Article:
At the Gleneagles Summit in Scotland, G8 leaders had pledged to double (from 2004 levels) the amount of development assistance to sub-Saharan Africa, cancel outstanding debts for qualified countries, and achieve a variety of outcomes such as providing universal access to treatment for millions of people with HIV/AIDS.
As ONE's newly released 2010 DATA Report makes clear, the collective commitments made in 2005 have yielded transformative results in many African countries. Forty-two million more children are in primary school in Africa. Nearly three million Africans are on life-saving AIDS treatments compared to only 50,000 in 2002. Malaria deaths cut nearly in half in several places.
Canada, Japan and the United States set relatively modest targets in 2005 but are on track to meet or exceed them by the end of 2010. France and Germany set more ambitious goals but are likely to deliver approximately one quarter of them. The UK continues to show great leadership in its progress towards reaching its ambitious aid targets. However, Italy's dismal delivery, cutting aid to Africa by 6 percent from 2004 levels, brought down overall performance and is a key example why a new framework must be put in place to help make promises more transparent and enforceable.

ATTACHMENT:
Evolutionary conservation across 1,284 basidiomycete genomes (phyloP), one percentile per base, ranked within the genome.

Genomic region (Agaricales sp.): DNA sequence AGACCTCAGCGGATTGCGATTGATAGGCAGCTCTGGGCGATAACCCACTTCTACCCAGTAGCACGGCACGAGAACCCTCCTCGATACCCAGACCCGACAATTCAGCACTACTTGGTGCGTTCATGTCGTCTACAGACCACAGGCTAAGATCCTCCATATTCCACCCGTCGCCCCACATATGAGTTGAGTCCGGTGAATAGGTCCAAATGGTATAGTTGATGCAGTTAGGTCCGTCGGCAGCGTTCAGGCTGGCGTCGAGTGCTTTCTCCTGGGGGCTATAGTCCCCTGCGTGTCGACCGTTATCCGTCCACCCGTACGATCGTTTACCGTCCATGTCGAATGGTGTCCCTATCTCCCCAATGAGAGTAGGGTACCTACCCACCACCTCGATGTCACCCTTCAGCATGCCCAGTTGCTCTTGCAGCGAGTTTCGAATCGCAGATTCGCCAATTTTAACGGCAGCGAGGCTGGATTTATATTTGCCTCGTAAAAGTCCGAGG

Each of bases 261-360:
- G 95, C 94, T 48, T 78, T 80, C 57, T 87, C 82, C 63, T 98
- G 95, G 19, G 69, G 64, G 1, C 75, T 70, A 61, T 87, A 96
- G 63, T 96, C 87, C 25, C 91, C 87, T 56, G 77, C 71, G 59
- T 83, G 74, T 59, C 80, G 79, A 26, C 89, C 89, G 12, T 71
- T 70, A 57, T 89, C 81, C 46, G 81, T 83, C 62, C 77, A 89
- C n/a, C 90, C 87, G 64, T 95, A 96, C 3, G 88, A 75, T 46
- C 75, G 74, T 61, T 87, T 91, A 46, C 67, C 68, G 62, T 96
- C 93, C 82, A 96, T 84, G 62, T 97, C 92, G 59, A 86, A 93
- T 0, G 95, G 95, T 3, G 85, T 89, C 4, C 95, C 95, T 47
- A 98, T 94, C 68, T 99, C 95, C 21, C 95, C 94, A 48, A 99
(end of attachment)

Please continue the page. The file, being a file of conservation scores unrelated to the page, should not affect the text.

"This week in Canada, it's time to apply the lessons learned over the last decade of development," said Sheila Nix, U.S. Executive Director. "Lasting results have been achieved where there has been a strong, mutually-reinforcing partnership between African governments, donor countries and civil society. In these instances, African governments have demonstrated a commitment to poverty reduction as well as improved governance and transparency, while donors have responded with resources and policies that are flexible and predictable.
"By treating Africa as a partner, ensuring mutual accountability of global promises and boosting support for mothers and children, this weekend can provide a huge boost to the fight against poverty and disease at a very important time."
MEDIA NOTE: ONE will be on the ground at the G8/G20 in Toronto from June 24-28 and will have staff available for interviews and policy briefings. Please contact Kim Hunter at 202-344-5494 or email@example.com